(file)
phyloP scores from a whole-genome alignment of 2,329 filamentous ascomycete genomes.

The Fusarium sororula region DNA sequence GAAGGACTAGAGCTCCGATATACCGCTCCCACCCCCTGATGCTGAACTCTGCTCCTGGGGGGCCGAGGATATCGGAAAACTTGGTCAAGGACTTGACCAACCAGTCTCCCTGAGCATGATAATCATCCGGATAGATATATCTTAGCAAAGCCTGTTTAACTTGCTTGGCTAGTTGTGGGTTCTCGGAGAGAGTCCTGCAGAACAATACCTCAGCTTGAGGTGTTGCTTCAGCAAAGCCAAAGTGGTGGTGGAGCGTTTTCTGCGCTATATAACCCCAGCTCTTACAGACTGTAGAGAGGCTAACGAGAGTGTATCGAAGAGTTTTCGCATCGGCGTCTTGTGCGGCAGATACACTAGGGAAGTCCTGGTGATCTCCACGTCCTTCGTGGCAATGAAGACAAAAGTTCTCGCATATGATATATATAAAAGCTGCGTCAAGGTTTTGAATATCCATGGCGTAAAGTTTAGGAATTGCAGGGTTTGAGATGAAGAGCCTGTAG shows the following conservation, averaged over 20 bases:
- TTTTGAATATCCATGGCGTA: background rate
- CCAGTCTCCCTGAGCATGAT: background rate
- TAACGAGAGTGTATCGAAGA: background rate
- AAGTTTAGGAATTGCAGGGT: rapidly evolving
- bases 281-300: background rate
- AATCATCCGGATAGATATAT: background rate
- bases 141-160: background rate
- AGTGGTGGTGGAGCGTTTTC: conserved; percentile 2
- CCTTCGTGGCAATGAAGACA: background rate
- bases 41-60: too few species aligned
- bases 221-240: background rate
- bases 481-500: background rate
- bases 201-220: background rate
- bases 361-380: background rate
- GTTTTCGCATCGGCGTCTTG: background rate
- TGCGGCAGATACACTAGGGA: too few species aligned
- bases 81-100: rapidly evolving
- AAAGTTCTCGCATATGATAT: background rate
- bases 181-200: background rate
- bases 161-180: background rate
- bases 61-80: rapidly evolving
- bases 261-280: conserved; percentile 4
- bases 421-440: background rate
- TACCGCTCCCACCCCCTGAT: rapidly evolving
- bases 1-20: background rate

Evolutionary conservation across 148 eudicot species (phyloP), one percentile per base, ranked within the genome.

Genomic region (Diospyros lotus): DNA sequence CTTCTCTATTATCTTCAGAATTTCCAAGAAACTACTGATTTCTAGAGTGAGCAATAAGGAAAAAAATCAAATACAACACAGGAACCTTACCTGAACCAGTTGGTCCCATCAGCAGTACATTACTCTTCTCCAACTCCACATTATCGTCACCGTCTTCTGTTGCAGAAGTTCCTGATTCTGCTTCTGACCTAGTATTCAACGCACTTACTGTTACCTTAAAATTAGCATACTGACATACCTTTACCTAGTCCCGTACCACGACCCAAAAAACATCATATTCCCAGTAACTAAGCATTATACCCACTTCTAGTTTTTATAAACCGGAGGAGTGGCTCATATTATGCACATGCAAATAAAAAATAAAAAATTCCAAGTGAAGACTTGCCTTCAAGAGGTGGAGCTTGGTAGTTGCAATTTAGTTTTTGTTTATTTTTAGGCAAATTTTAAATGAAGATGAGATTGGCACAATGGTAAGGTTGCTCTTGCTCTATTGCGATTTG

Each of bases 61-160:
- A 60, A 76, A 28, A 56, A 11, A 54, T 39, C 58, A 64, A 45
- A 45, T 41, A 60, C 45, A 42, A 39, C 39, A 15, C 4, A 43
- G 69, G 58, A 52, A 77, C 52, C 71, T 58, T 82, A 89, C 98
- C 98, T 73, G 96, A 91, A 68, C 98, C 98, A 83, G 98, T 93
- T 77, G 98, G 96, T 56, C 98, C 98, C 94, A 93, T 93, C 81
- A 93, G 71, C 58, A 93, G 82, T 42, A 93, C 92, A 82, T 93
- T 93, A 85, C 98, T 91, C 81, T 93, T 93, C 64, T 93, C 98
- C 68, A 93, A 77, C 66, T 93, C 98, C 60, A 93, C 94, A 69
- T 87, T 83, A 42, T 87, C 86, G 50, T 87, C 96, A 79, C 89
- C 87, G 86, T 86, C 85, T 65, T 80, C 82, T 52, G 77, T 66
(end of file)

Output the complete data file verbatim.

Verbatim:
phyloP scores from a whole-genome alignment of 2,329 filamentous ascomycete genomes.

The Fusarium sororula region DNA sequence GAAGGACTAGAGCTCCGATATACCGCTCCCACCCCCTGATGCTGAACTCTGCTCCTGGGGGGCCGAGGATATCGGAAAACTTGGTCAAGGACTTGACCAACCAGTCTCCCTGAGCATGATAATCATCCGGATAGATATATCTTAGCAAAGCCTGTTTAACTTGCTTGGCTAGTTGTGGGTTCTCGGAGAGAGTCCTGCAGAACAATACCTCAGCTTGAGGTGTTGCTTCAGCAAAGCCAAAGTGGTGGTGGAGCGTTTTCTGCGCTATATAACCCCAGCTCTTACAGACTGTAGAGAGGCTAACGAGAGTGTATCGAAGAGTTTTCGCATCGGCGTCTTGTGCGGCAGATACACTAGGGAAGTCCTGGTGATCTCCACGTCCTTCGTGGCAATGAAGACAAAAGTTCTCGCATATGATATATATAAAAGCTGCGTCAAGGTTTTGAATATCCATGGCGTAAAGTTTAGGAATTGCAGGGTTTGAGATGAAGAGCCTGTAG shows the following conservation, averaged over 20 bases:
- TTTTGAATATCCATGGCGTA: background rate
- CCAGTCTCCCTGAGCATGAT: background rate
- TAACGAGAGTGTATCGAAGA: background rate
- AAGTTTAGGAATTGCAGGGT: rapidly evolving
- bases 281-300: background rate
- AATCATCCGGATAGATATAT: background rate
- bases 141-160: background rate
- AGTGGTGGTGGAGCGTTTTC: conserved; percentile 2
- CCTTCGTGGCAATGAAGACA: background rate
- bases 41-60: too few species aligned
- bases 221-240: background rate
- bases 481-500: background rate
- bases 201-220: background rate
- bases 361-380: background rate
- GTTTTCGCATCGGCGTCTTG: background rate
- TGCGGCAGATACACTAGGGA: too few species aligned
- bases 81-100: rapidly evolving
- AAAGTTCTCGCATATGATAT: background rate
- bases 181-200: background rate
- bases 161-180: background rate
- bases 61-80: rapidly evolving
- bases 261-280: conserved; percentile 4
- bases 421-440: background rate
- TACCGCTCCCACCCCCTGAT: rapidly evolving
- bases 1-20: background rate

Evolutionary conservation across 148 eudicot species (phyloP), one percentile per base, ranked within the genome.

Genomic region (Diospyros lotus): DNA sequence CTTCTCTATTATCTTCAGAATTTCCAAGAAACTACTGATTTCTAGAGTGAGCAATAAGGAAAAAAATCAAATACAACACAGGAACCTTACCTGAACCAGTTGGTCCCATCAGCAGTACATTACTCTTCTCCAACTCCACATTATCGTCACCGTCTTCTGTTGCAGAAGTTCCTGATTCTGCTTCTGACCTAGTATTCAACGCACTTACTGTTACCTTAAAATTAGCATACTGACATACCTTTACCTAGTCCCGTACCACGACCCAAAAAACATCATATTCCCAGTAACTAAGCATTATACCCACTTCTAGTTTTTATAAACCGGAGGAGTGGCTCATATTATGCACATGCAAATAAAAAATAAAAAATTCCAAGTGAAGACTTGCCTTCAAGAGGTGGAGCTTGGTAGTTGCAATTTAGTTTTTGTTTATTTTTAGGCAAATTTTAAATGAAGATGAGATTGGCACAATGGTAAGGTTGCTCTTGCTCTATTGCGATTTG

Each of bases 61-160:
- A 60, A 76, A 28, A 56, A 11, A 54, T 39, C 58, A 64, A 45
- A 45, T 41, A 60, C 45, A 42, A 39, C 39, A 15, C 4, A 43
- G 69, G 58, A 52, A 77, C 52, C 71, T 58, T 82, A 89, C 98
- C 98, T 73, G 96, A 91, A 68, C 98, C 98, A 83, G 98, T 93
- T 77, G 98, G 96, T 56, C 98, C 98, C 94, A 93, T 93, C 81
- A 93, G 71, C 58, A 93, G 82, T 42, A 93, C 92, A 82, T 93
- T 93, A 85, C 98, T 91, C 81, T 93, T 93, C 64, T 93, C 98
- C 68, A 93, A 77, C 66, T 93, C 98, C 60, A 93, C 94, A 69
- T 87, T 83, A 42, T 87, C 86, G 50, T 87, C 96, A 79, C 89
- C 87, G 86, T 86, C 85, T 65, T 80, C 82, T 52, G 77, T 66